Undomesticated Ground: Recasting Nature as Feminist Space

Undomesticated Ground: Recasting Nature as Feminist Space

Undomesticated Ground: Recasting Nature as Feminist Space

Undomesticated Ground: Recasting Nature as Feminist Space

Synopsis

From "Mother Earth" to "Mother Nature," women have for centuries been associated with nature. Feminists, troubled by the way in which such representations show women controlled by powerful natural forces and confined to domestic space, have sought to distance themselves from nature. In Undomesticated Ground, Stacy Alaimo issues a bold call to reclaim nature as feminist space. Her analysis of a remarkable range of feminist writings-as well as of popular journalism, visual arts, television, and film-powerfully demonstrates that nature has been and continues to be an essential concept for feminist theory and practice. Alaimo urges feminist theorists to rethink the concept of nature by probing the vastly different meanings that it carries. She discusses its significance for Americans engaged in social and political struggles from, for example, the "Indian Wars" of the early nineteenth century, to the birth control movement in the 1920s, to contemporary battles against racism and heterosexism. Reading works by Catherine Sedgwick, Mary Austin, Emma Goldman, Nella Larson, Donna Haraway, Toni Morrison, and others, Alaimo finds that some of these writers strategically invoke nature for feminist purposes while others cast nature as a postmodern agent of resistance in the service of both environmentalism and the women's movement. By examining the importance of nature within literary and political texts, this book greatly expands the parameters of the nature writing genre and establishes nature as a crucial site for the cultural work of feminism.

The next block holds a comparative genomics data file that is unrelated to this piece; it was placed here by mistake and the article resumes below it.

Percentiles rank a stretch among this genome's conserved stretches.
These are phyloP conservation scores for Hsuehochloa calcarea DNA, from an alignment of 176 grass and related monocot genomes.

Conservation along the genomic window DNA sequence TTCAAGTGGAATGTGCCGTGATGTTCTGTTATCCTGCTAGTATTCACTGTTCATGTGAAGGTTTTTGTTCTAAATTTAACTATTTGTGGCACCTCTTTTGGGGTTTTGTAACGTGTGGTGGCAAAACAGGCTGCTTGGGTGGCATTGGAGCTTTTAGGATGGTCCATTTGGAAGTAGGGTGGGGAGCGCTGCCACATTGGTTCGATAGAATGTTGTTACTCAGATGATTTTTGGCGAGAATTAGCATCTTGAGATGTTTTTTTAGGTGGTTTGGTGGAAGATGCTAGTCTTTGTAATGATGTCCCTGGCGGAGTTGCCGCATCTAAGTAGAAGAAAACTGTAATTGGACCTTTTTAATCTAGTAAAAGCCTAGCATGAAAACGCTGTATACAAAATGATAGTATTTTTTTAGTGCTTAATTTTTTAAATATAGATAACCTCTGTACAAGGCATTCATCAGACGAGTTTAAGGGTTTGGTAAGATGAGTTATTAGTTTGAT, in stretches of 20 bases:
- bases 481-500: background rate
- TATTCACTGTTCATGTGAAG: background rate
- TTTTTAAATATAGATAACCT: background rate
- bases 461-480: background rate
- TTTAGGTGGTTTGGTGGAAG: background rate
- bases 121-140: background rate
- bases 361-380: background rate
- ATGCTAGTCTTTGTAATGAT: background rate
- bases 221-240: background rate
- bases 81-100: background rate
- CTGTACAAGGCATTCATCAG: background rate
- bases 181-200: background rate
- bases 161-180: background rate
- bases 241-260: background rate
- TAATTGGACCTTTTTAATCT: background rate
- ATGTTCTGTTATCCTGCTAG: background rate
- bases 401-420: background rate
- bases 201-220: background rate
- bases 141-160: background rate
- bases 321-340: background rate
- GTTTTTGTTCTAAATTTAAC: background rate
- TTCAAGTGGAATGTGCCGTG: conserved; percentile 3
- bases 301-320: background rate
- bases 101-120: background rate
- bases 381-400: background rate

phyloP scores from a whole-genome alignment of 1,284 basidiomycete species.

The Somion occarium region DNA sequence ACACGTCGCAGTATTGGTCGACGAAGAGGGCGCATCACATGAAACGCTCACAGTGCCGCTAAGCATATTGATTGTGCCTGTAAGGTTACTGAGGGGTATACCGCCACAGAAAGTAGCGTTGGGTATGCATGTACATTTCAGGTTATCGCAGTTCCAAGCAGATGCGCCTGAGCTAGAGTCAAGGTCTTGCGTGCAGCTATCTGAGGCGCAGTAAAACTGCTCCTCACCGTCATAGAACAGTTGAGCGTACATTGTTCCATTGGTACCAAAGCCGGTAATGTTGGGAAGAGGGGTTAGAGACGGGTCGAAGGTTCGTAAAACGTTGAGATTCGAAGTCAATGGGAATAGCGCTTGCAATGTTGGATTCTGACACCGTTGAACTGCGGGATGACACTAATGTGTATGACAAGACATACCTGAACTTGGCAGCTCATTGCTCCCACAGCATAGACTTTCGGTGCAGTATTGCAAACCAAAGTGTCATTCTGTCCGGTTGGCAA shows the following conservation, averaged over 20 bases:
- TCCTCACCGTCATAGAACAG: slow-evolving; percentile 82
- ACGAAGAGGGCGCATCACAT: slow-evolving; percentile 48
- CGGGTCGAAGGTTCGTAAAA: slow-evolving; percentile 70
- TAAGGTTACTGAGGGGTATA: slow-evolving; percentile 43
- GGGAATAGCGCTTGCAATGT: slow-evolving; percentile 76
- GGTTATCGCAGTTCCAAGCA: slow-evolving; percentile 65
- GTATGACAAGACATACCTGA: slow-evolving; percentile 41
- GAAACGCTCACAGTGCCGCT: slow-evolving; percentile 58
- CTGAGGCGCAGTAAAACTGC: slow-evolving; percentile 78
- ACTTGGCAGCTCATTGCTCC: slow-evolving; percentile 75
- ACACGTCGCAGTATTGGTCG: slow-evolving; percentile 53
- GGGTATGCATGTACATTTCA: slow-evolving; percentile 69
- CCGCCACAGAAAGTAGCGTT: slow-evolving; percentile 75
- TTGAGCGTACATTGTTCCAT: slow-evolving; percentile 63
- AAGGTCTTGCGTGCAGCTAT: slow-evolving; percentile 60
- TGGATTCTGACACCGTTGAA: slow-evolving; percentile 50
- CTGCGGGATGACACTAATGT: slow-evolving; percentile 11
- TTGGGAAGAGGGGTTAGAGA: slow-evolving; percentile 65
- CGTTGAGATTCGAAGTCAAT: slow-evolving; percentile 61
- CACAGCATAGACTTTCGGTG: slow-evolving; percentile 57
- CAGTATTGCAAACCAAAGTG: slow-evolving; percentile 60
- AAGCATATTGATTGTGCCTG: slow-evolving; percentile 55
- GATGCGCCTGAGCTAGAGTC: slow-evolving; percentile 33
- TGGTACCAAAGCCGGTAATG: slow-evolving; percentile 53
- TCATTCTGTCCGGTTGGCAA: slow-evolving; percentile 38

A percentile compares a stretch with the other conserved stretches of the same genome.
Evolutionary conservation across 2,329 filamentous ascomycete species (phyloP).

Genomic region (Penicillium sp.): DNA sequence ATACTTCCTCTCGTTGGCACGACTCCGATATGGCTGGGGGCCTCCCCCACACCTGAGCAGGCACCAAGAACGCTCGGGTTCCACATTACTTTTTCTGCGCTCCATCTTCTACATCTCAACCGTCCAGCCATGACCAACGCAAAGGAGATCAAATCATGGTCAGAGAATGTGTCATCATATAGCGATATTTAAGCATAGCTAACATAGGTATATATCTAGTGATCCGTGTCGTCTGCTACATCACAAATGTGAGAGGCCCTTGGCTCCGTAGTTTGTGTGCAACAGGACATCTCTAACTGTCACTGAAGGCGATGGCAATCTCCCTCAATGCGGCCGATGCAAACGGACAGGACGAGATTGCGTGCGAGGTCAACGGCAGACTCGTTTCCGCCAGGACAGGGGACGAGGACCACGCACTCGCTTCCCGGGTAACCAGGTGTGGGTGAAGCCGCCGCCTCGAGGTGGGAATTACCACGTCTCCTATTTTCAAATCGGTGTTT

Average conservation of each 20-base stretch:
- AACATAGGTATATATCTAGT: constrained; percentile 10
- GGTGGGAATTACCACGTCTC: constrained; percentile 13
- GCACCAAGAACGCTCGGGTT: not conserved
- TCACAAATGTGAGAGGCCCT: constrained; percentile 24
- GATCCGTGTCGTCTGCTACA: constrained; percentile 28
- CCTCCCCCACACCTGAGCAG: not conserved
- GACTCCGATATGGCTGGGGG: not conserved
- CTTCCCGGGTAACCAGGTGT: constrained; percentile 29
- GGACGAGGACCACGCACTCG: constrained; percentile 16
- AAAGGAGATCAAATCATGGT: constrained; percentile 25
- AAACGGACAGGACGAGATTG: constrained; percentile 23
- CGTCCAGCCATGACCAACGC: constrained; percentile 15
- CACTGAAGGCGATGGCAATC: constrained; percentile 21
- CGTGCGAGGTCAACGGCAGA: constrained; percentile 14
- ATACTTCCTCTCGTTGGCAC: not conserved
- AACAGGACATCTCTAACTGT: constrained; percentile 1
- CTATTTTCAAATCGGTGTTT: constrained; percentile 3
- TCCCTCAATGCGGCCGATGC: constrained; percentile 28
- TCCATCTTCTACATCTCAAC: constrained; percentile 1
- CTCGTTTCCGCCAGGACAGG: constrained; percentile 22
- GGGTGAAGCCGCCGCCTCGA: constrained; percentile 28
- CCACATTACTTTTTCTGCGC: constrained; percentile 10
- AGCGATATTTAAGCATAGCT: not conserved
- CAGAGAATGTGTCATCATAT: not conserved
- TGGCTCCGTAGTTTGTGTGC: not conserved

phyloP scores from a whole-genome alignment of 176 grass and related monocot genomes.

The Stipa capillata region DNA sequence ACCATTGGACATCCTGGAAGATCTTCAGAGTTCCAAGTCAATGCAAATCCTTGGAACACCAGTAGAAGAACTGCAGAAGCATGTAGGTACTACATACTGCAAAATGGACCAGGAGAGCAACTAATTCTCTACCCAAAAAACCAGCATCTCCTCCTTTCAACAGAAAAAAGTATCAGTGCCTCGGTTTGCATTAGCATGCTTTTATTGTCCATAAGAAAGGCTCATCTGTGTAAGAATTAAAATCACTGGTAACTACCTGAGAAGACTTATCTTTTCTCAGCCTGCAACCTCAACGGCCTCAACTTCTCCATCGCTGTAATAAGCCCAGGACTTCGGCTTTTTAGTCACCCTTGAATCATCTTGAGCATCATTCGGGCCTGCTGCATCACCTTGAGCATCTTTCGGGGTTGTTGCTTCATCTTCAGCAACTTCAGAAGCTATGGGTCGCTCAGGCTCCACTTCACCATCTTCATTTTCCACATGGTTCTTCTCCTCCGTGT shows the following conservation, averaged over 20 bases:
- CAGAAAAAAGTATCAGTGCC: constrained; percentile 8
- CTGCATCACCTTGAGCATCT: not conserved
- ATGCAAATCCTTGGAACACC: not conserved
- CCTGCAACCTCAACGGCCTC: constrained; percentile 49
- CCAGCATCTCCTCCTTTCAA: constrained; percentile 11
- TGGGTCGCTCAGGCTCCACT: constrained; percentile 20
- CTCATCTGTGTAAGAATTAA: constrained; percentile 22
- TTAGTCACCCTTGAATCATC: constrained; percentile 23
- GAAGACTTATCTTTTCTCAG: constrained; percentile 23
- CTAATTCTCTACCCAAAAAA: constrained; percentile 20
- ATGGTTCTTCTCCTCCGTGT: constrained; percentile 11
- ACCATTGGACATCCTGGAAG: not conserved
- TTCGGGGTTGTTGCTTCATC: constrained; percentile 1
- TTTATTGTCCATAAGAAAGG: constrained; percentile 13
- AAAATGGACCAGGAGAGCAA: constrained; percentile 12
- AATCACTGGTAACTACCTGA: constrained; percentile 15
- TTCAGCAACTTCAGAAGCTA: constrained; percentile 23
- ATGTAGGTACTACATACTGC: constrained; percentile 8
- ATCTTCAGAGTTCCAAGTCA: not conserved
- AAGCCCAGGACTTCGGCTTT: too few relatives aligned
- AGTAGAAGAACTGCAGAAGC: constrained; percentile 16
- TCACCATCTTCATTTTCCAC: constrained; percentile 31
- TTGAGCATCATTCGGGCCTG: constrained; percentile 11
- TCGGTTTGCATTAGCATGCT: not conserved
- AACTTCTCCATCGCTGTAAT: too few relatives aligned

Excerpt

[I]t must be recalled that during her earliest years on this conti
nent, the Euro-American woman seems to have been the unwill
ing inhabitant of a metaphorical landscape she had no part in
creating
captive, as it were, in the garden of someone else’s
imagination.

(Annette Kolodny, The Land Before Her)

Disney’s recent blockbuster Pocahontas, advertised with previews featuring the “Indian maiden” gracefully cascading hundreds of feet down a waterfall into an Edenic pool, feeds that ravenous American hunger for “unspoiled” nature, preferably inhabited by accommodating, feminine, dark-skinned beings. Pocahontas, emblematic of the enduring imaginative potency that “nature” carries in this culture, also betrays the way nature has been entangled with ideologies of race and gender: even more than the Euro-American women Kolodny describes, Pocahontas is captive in “the garden of someone else’s imagination.” This study traces the genealogy of such captivating gardens in order to explore how North American women writers—ensnared within inhospitable landscapes—have written neither captivity narratives nor escape tales, but have instead, in a myriad of ways, negotiated, contested, and transformed the discourses of nature that surround them. A remarkably diverse range of women’s writings insist that it is crucial for feminism to contend with the nature that has been waged against women. The struggle for birth control in the 1920s, Marxist-feminism of the 1930s, and contemporary battles against racism and heterosexism all grapple with the shifting but nonetheless po-

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